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It looks like Tom Holland is getting used to saving the day.After the reported split between Disney and Sony that would’ve separated the Spider-Man franchise from the Marvel Cinematic Universe, Disney CEO Bob Iger explained that it was Holland, Spider-Man himself, who helped the two companies come to a deal again.Iger was a guest on “Jimmy Kimmel Live!” Thursday night talking about his new memoir “The Ride of a Lifetime,” and Jimmy Kimmel asked if it was true that Holland was responsible for getting Marvel and Sony to come together. Iger said that bringing Spider-Man back into the fold happened “miraculously,” and that Holland really was part of the conversation.Also Read: Bob Iger: George Lucas 'Felt Betrayed' When Disney Didn't Use His 'Star Wars' Sequel Plans“It was clear that the fans wanted Tom back as Spider-Man, made by Marvel and our Marvel production team,” Iger told the ABC late-night host. “It was clear that he cared so much, and we care about him. And he’s a great Spider-Man, isn’t he? I felt for him, and it was clear the fans wanted this to happen.”Here’s how it went down. Holland was at Disney’s D23 event for a panel on the upcoming Pixar movie he stars in alongside Chris Pratt called “Onward.” At that event, Holland addressed the news of the split between Sony and Marvel by saying, “It’s been a long week … But I just want to let you all know … I love you 3000.”What we didn’t see was that Holland then requested Iger’s contact information and got in touch with the Disney boss to see what could be done to patch things up. Iger even joked that Holland cried on the phone, which didn’t actually happen. But Iger then called the head of Sony and said “we’ve got to figure out a way to get this done.”Also Read: Disney Chief Bob Iger Says 'It Wasn't Right' to Stay on Apple's Board“Like two divorced parents coming together and figuring it out,” Kimmel said. “Sometimes companies when they’re negotiating, or other people are negotiating, they forget there are other people who actually matter,” Iger responded.It truly was a scary month or so there. In August, the Sony and Marvel partnership, which has resulted in the $880.2 million-grossing “Spider-Man: Homecoming” film and the $1.1 billion “Spider-Man: Far From Home,” ended. Marvel bailed on the arrangement over a dispute regarding the financing of future films, an insider told TheWrap at the time.But that ended late last month, and the two additional Spider-Man films that are still in development, including the next one slated for release on July 16, 2021, are both set to star Tom Holland and be directed by Jon Watts. As part of the renewed agreement, Spider-Man will also appear in a future Marvel Studios film. Amy Pascal will also produce through Pascal Pictures, as she did on the first two films.Watch Iger’s full clip above.Read original story Bob Iger Explains How Tom Holland Saved Spider-Man in the Marvel-Sony Partnership (Video) At TheWrap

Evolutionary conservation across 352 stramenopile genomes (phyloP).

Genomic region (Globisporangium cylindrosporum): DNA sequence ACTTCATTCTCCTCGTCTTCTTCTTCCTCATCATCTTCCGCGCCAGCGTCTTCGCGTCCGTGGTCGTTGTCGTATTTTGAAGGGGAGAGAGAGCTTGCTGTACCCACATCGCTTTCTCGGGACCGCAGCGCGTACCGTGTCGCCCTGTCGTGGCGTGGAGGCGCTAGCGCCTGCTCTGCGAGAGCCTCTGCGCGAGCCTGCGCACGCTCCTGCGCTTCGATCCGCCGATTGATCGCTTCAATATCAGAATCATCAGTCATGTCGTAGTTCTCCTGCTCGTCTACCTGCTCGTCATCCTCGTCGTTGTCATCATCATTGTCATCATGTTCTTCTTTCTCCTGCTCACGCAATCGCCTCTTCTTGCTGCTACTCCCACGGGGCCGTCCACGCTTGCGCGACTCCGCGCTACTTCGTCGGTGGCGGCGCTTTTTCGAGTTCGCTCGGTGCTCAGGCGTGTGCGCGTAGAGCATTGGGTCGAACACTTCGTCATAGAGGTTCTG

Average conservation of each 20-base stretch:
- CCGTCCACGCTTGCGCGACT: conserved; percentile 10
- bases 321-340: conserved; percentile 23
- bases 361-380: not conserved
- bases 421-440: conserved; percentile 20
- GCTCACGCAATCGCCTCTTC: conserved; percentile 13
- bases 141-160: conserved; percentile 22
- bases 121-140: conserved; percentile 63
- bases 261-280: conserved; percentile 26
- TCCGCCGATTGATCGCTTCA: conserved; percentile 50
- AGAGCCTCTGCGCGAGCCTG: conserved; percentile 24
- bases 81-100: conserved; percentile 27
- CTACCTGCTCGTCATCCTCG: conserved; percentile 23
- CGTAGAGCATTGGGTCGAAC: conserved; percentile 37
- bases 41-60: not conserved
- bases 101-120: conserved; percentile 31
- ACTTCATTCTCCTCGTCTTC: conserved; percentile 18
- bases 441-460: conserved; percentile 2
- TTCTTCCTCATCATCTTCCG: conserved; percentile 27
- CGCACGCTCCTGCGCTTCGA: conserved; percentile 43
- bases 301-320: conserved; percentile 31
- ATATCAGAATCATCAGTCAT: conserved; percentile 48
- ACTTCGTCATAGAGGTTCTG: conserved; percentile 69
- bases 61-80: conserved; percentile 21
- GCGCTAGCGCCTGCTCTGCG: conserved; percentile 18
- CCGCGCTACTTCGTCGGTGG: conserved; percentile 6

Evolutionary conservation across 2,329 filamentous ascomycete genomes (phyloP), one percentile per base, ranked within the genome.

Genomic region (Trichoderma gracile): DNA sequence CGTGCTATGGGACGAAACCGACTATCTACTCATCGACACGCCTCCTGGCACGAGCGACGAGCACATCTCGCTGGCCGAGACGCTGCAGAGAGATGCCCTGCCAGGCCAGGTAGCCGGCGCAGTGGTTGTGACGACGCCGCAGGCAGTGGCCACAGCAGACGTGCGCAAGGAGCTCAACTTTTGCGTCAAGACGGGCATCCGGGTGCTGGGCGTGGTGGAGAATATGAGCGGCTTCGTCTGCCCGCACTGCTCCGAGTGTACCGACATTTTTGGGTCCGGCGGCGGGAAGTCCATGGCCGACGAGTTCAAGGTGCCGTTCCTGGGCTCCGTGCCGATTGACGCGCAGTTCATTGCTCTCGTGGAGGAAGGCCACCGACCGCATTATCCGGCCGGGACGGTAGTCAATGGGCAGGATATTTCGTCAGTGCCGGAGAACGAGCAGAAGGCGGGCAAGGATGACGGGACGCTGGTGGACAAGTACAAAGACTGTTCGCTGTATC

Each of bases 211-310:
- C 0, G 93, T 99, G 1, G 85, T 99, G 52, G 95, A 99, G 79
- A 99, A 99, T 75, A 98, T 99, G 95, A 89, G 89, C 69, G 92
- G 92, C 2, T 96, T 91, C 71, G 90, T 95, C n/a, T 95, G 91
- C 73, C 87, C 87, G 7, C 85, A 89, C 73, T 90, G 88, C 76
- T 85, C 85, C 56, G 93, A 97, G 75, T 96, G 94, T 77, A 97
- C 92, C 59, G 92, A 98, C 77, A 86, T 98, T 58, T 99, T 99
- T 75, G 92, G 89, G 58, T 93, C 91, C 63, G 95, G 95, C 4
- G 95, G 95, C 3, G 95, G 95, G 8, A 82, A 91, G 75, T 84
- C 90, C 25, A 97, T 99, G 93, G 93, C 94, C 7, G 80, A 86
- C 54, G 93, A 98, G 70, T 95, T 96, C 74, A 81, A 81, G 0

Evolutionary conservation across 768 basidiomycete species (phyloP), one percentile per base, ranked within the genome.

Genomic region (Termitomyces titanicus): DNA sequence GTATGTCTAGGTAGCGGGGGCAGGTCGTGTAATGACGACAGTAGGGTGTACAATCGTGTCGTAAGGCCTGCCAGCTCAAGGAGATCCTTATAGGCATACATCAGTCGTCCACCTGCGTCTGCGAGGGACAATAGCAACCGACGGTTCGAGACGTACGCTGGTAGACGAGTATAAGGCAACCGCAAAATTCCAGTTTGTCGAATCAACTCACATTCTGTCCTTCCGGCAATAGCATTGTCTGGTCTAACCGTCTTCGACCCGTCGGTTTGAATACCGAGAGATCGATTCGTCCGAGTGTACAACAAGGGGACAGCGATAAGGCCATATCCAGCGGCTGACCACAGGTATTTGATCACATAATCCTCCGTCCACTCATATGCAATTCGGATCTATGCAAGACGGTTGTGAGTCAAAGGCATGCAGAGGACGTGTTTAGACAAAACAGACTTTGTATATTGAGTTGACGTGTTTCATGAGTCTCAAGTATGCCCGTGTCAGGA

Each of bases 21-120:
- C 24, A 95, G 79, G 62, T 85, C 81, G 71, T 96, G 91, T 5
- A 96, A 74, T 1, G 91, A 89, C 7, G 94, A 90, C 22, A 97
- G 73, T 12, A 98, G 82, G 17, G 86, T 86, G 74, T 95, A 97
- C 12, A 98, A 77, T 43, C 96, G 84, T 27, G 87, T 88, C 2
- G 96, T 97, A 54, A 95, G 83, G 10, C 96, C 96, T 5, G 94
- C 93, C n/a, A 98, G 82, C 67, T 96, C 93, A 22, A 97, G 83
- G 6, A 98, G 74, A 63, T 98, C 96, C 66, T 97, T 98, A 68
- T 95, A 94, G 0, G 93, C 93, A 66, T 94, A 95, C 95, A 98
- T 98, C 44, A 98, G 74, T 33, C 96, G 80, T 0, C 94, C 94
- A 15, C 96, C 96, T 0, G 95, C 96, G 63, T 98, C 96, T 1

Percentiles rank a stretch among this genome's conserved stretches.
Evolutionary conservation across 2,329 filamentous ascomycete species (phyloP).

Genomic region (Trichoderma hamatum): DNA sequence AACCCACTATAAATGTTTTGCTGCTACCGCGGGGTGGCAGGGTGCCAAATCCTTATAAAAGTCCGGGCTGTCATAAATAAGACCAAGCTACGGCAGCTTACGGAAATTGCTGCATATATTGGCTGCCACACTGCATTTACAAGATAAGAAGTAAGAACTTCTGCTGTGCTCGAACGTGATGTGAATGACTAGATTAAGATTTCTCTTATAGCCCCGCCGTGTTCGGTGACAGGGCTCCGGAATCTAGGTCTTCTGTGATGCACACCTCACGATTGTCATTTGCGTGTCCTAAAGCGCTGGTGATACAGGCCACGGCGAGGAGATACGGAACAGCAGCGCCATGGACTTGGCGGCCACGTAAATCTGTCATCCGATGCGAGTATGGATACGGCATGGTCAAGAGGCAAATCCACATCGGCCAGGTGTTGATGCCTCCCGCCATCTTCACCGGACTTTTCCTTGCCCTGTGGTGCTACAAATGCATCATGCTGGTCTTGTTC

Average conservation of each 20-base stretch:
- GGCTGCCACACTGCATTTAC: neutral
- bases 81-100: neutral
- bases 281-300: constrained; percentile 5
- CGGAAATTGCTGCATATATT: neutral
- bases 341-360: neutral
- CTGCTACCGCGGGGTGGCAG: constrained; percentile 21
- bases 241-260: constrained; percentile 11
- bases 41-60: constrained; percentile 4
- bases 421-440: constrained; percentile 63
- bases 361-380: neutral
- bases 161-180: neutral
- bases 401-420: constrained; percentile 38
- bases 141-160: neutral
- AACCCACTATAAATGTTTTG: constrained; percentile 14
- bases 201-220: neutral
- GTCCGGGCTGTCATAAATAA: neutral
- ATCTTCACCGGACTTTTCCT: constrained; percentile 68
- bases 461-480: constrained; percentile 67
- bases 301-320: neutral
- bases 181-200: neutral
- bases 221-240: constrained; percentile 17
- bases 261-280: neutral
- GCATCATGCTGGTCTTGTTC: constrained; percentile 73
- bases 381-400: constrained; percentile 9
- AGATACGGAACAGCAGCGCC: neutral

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The successful partnership between Disney’s Marvel Studios and Sony Pictures on the “Spider-Man” films has come to an end: Marvel has bailed out on the arrangement in a dispute over financing future films, an insider told TheWrap.The arrangement had been beneficial to both parties. “Spider-Man: Far From Home” released last month, is the most successful Sony film and the most successful “Spider-Man” film in terms of box office.A Sony spokesperson said late Tuesday that the decision involved Disney opting not to have Marvel Studios president Kevin Feige, who oversees the Marvel Cinematic Universe, spend time on Spider-Man.Also Read: 'Spider-Man: Far From Home' to Pass $1.1 Billion Global Gross, Becomes Sony's Top Box Office Hit“We are disappointed, but respect Disney’s decision not to have him continue as a lead producer of our next live action Spider-Man film,” the spokesperson said in a statement. “We hope this might change in the future, but understand that the many new responsibilities that Disney has given him – including all their newly added Marvel properties – do not allow time for him to work on IP they do not own. Kevin is terrific and we are grateful for his help and guidance and appreciate the path he has helped put us on, which we will continue.”The Marvel-Sony partnership, which began with Tom Holland’s Spider-Man appearing in 2016’s “Captain America: Civil War,” allowed Spider-Man to interact for the first time in the Marvel Cinematic Universe, trading quips with Captain America and learning under Iron Man. “Far From Home” was largely focused on the possibility of Spider-Man replacing Tony Stark as the tech genius at the center of The Avengers.The collapse of the Sony-Marvel partnership also seems likely to dim future prospects for Spider-Man’s partnerships in the MCU. A person familiar with Disney’s thinking said the company was uninterested in continuing negotiations.“The MCU is on to Phase 4 and introducing lots of new characters,” the person said, referring to Marvel’s upcoming slate of films including “Black Widow,” “Thor: Love and Thunder,” “The Eternals,” “Shang Chi,” “Doctor Strange in the Multiverse of Madness” and “Blade.”According to Deadline, which first reported Disney-Sony breakup, Disney asked Sony that future “Spider-Man” films be a 50/50 co-financing arrangement between both studios, a request Sony turned down. Sony’s counteroffer proposed keeping the current deal in place where Marvel receives about 5% of the first dollar gross, and Disney refused, Deadline said.Marvel already owns all the merchandising on “Spider-Man.”There are currently two more “Spider-Man” films in development with Tom Holland and director John Watts attached, but they will now go forward without Feige’s guidance.Released two months after “Avengers: Endgame” ended the MCU as fans knew it, “Far From Home” served as a palette cleanser and a taste of what Marvel Studios had in store for the next phase of the story. Sony has grossed $809 million domestically so far this year, and should pass the $1 billion mark after a busy fourth quarter.The studio will release the horror-comedy film “Zombieland: Double Tap” this October, followed by Elizabeth Banks’ “Charlie’s Angels” and likely Oscar contender “A Beautiful Day in the Neighborhood” in November. Sony will then cap off the year with “Jumanji: The Next Level,” the sequel to “Jumanji: Welcome to the Jungle” which earned $962 million worldwide two years ago.Read original story Marvel Abandons ‘Spider-Man’ Films in Dispute With Sony At TheWrap